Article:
Broadcast before a live studio audience inside my head.

Anybody got any Advil?

Also, if you've never read Pet Sematary before reading this story, I might suggest you do so first.

Indians scattered on a dawn's highway bleeding

Ghosts crowd the young child's fragile eggshell mind.

The Doors, "Peace Frog"

Maine, 1684

After Round Flower and her tribe had finished burying her only child, she asked to stay by the grave alone for a while. Like the rest of the tribal cemetery, it lay on a high, barren mountain. The ground was almost solid rock, and thus digging was quite difficult, but with its high location, the soft sigh of the wind through the trees and around the burial cairns was almost constant. If one listened hard enough, as the tribal elders had always said, one could hear the voice of their deceased loved one calling to them. That was why they always used this challenging location to bury their dead.

Her eyes, still moist and red-rimmed, tracked across the seemingly boundless woods and rolling hills, mottled here and there with the shadows of passing late-spring clouds. This land of her people, the Micmac, still looked much as it did when she was a little girl, and as it had when her parents were her age. The sun still rose and set, the seasons still came and went, the fields still offered their crops, the bushes still bore berries, and the forests still abounded with game and the waters with fish. And yet the world around her was starting to change.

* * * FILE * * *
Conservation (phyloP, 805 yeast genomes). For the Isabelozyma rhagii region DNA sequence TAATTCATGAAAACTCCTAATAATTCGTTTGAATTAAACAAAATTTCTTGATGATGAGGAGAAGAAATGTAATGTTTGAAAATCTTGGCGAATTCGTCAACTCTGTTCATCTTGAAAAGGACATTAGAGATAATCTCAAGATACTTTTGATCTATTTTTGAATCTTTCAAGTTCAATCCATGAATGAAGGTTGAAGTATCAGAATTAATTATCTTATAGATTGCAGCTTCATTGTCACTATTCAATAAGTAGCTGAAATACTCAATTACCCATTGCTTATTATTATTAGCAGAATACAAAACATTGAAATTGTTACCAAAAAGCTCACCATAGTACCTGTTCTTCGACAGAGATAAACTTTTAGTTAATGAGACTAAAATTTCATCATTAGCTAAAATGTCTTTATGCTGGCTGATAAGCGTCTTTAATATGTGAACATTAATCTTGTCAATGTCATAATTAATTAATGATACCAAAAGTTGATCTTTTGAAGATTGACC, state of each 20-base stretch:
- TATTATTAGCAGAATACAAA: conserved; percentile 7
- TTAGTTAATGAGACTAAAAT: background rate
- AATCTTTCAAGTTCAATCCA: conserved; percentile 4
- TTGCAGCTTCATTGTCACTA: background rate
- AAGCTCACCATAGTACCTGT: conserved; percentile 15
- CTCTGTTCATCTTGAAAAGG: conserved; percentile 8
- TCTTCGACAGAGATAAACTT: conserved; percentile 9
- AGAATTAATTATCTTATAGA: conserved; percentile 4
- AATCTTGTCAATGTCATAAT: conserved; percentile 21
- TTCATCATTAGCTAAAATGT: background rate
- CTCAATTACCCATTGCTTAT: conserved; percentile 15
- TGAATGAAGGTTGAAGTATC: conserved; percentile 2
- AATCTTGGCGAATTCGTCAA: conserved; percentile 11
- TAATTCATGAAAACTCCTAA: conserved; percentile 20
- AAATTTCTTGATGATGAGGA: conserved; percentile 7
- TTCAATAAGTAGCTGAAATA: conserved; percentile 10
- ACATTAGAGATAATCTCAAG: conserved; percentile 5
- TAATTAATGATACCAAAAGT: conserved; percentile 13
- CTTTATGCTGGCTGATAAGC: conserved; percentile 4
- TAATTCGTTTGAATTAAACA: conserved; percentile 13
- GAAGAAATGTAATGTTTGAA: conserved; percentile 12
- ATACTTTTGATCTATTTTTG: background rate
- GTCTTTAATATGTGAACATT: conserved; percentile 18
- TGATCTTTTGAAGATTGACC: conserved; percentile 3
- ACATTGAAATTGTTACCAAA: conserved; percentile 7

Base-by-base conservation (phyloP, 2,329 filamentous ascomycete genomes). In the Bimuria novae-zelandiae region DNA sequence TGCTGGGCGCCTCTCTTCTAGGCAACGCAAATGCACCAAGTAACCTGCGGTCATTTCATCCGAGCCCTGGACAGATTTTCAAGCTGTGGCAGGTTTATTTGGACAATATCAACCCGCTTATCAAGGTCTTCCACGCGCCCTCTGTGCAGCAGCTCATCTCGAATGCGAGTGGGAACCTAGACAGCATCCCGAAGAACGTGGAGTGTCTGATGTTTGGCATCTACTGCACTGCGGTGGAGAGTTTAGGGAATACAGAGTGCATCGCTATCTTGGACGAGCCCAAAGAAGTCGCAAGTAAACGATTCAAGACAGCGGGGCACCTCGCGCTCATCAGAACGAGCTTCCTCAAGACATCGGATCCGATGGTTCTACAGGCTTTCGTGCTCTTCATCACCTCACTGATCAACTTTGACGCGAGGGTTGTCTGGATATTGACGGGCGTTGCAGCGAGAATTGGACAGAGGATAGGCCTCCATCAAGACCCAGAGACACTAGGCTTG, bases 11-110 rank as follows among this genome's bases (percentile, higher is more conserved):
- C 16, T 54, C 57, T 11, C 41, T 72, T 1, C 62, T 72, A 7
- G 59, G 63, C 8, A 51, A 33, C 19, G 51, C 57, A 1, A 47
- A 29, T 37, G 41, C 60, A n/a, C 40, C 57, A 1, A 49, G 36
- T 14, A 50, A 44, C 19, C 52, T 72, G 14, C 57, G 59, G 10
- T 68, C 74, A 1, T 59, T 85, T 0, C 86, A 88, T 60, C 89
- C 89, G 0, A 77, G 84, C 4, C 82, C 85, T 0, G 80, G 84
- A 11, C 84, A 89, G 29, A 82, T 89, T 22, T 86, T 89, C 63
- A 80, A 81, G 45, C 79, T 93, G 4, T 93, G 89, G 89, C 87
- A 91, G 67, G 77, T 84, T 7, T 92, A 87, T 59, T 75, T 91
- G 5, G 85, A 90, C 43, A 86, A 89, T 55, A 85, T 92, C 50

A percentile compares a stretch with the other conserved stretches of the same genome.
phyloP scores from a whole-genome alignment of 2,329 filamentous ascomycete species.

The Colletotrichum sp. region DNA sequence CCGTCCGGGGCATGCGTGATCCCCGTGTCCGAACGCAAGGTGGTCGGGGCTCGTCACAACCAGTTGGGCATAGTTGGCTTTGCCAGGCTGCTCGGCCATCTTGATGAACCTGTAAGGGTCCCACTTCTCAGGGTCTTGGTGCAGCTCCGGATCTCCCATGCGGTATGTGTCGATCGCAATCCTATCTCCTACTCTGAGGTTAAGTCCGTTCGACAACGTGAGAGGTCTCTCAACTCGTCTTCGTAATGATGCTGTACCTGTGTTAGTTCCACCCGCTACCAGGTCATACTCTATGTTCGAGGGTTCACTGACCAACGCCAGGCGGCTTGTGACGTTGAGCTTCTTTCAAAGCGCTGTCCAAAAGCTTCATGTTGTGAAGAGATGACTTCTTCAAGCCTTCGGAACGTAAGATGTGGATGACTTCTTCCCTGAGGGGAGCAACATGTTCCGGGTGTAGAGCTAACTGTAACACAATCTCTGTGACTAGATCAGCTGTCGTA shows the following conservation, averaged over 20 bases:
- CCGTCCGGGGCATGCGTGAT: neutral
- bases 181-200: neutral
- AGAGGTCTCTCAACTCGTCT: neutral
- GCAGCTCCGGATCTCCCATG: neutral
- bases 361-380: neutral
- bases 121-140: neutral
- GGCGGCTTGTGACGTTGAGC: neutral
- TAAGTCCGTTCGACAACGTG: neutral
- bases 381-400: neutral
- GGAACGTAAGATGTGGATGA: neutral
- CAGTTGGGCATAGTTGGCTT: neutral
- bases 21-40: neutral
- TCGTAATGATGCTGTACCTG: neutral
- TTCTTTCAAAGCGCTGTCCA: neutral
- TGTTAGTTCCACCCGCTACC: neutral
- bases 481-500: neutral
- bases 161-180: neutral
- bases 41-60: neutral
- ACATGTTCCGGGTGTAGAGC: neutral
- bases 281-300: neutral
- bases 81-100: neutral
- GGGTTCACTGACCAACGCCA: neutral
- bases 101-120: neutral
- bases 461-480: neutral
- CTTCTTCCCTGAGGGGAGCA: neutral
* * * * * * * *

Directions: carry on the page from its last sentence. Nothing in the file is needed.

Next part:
The pale people were starting to arrive in greater numbers in their strange oversized, gaudy clothing, in their huge wooden canoes supposedly from across the Great Water, with their large deer that they rode on, slovenly ways…and their terrifying "fire stick" weapons which could supposedly make part of a person's body burst. They were not wholly unfamiliar to her people, but back in her grandparents' time, so her parents had said, they had only stayed temporarily, mainly to trade with them or in a few cases tell them about their god (for some reason).